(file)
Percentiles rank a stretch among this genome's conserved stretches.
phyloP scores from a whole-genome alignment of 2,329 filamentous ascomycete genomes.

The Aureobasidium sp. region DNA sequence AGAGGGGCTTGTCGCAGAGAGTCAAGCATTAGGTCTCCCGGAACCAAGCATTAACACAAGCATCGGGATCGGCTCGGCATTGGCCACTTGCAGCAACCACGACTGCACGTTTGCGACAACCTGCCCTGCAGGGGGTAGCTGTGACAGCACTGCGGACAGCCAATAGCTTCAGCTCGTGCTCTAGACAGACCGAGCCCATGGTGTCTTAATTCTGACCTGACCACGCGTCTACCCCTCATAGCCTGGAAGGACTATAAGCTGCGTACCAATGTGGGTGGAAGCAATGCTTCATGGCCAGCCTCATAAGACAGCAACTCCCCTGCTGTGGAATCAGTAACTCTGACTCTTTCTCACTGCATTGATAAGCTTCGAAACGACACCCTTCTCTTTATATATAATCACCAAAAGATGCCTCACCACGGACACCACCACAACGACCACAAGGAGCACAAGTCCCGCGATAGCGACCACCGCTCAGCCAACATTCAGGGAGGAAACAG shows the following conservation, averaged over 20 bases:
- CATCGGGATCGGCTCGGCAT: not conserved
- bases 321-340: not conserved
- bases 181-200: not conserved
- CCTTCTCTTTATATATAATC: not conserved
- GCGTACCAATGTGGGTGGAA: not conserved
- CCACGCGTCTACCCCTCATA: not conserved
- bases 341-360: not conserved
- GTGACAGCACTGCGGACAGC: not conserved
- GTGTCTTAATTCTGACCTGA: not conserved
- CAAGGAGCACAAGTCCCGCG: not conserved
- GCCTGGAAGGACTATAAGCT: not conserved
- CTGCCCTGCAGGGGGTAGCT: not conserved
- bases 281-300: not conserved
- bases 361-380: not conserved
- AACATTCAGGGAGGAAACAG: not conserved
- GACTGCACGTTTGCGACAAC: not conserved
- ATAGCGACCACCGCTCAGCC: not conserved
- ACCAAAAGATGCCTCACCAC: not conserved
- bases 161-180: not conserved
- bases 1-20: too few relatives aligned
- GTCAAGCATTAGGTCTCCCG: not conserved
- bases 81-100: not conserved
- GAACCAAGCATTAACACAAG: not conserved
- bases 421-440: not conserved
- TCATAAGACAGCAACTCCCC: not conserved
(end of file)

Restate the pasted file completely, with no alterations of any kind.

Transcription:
Percentiles rank a stretch among this genome's conserved stretches.
phyloP scores from a whole-genome alignment of 2,329 filamentous ascomycete genomes.

The Aureobasidium sp. region DNA sequence AGAGGGGCTTGTCGCAGAGAGTCAAGCATTAGGTCTCCCGGAACCAAGCATTAACACAAGCATCGGGATCGGCTCGGCATTGGCCACTTGCAGCAACCACGACTGCACGTTTGCGACAACCTGCCCTGCAGGGGGTAGCTGTGACAGCACTGCGGACAGCCAATAGCTTCAGCTCGTGCTCTAGACAGACCGAGCCCATGGTGTCTTAATTCTGACCTGACCACGCGTCTACCCCTCATAGCCTGGAAGGACTATAAGCTGCGTACCAATGTGGGTGGAAGCAATGCTTCATGGCCAGCCTCATAAGACAGCAACTCCCCTGCTGTGGAATCAGTAACTCTGACTCTTTCTCACTGCATTGATAAGCTTCGAAACGACACCCTTCTCTTTATATATAATCACCAAAAGATGCCTCACCACGGACACCACCACAACGACCACAAGGAGCACAAGTCCCGCGATAGCGACCACCGCTCAGCCAACATTCAGGGAGGAAACAG shows the following conservation, averaged over 20 bases:
- CATCGGGATCGGCTCGGCAT: not conserved
- bases 321-340: not conserved
- bases 181-200: not conserved
- CCTTCTCTTTATATATAATC: not conserved
- GCGTACCAATGTGGGTGGAA: not conserved
- CCACGCGTCTACCCCTCATA: not conserved
- bases 341-360: not conserved
- GTGACAGCACTGCGGACAGC: not conserved
- GTGTCTTAATTCTGACCTGA: not conserved
- CAAGGAGCACAAGTCCCGCG: not conserved
- GCCTGGAAGGACTATAAGCT: not conserved
- CTGCCCTGCAGGGGGTAGCT: not conserved
- bases 281-300: not conserved
- bases 361-380: not conserved
- AACATTCAGGGAGGAAACAG: not conserved
- GACTGCACGTTTGCGACAAC: not conserved
- ATAGCGACCACCGCTCAGCC: not conserved
- ACCAAAAGATGCCTCACCAC: not conserved
- bases 161-180: not conserved
- bases 1-20: too few relatives aligned
- GTCAAGCATTAGGTCTCCCG: not conserved
- bases 81-100: not conserved
- GAACCAAGCATTAACACAAG: not conserved
- bases 421-440: not conserved
- TCATAAGACAGCAACTCCCC: not conserved